Whether men or women, crime never pays, and to prove there is this video showing a woman thief who enters a subway restaurant and tries to steal the takings. Movements are those of a professional thief: bringing a weapon, she jumps over the counter, opens the cash register and, just as she takes the money, she is reached by an electric discharge sent by an employee of the restaurant through a Taser. As you can see from the video, the electric gun makes her fall to the ground before she can use a weapon.
As a way to stop robberies and assaults this type of weapon has raised debate in the U.S. for months, especially after a particular event, which could ban its from the police. Just a few months ago, Malika Brooks has sued three police officers in Seattle who had used the electric weapon against her when she was seven months pregnant. The woman was pulled over going 32 miles per hour in a 20 mph zone. She took the ticket but refused to sign it because it would have been an admission of guilt, that she felt he did not have.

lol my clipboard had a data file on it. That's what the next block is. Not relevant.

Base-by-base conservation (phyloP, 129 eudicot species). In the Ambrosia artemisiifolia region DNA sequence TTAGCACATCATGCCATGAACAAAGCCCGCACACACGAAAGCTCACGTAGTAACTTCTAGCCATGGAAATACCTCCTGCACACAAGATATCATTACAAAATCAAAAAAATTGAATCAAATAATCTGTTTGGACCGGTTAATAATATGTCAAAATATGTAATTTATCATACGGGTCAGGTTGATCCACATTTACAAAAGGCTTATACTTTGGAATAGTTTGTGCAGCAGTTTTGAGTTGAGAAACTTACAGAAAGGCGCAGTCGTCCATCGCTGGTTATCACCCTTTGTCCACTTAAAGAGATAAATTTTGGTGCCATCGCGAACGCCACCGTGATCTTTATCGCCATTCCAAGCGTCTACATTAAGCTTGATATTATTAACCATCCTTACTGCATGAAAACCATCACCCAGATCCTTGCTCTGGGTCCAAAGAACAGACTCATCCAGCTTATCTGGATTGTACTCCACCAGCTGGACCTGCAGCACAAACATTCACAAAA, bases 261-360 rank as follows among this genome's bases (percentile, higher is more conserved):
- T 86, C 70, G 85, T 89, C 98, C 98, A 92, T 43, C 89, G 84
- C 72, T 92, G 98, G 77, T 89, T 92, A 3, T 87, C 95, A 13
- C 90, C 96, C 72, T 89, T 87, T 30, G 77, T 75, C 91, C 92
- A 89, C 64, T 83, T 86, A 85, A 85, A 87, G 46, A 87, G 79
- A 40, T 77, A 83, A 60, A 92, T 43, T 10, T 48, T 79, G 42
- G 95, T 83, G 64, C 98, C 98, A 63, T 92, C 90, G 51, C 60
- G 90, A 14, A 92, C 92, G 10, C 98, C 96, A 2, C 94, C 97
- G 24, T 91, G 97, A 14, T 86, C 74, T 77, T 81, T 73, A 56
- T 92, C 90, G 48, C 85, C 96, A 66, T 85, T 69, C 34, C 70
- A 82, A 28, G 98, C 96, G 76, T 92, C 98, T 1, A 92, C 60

It was then that the first agent asked her if she knew what a Taser is and, when she said no and that she needed to go to the toilet the police, after consultation, decided, however, to use the gun, pointing to thigh, dragging the woman on the sidewalk and cuffed her.
The manufacturer of the electric weapon warns against the use of Taser on pregnant women because of potential damage to the fetus but, fortunately, Brooks’ daughter was born healthy. However, the woman sued the officers for excessive use of force and the Ninth Circuit Court of Appeals last fall in San Francisco ruled that the officers had actually exaggerated.
This is just one of the many cases that should make us think more about the use of these weapons that are not fatal, but in certain cases may cause damage to health. The question arises whether it would be better, alternatively, to use self-defense sprays such as those already widely used, or as those which containa type of ink, able to stain the face of the attacker for easy recognition.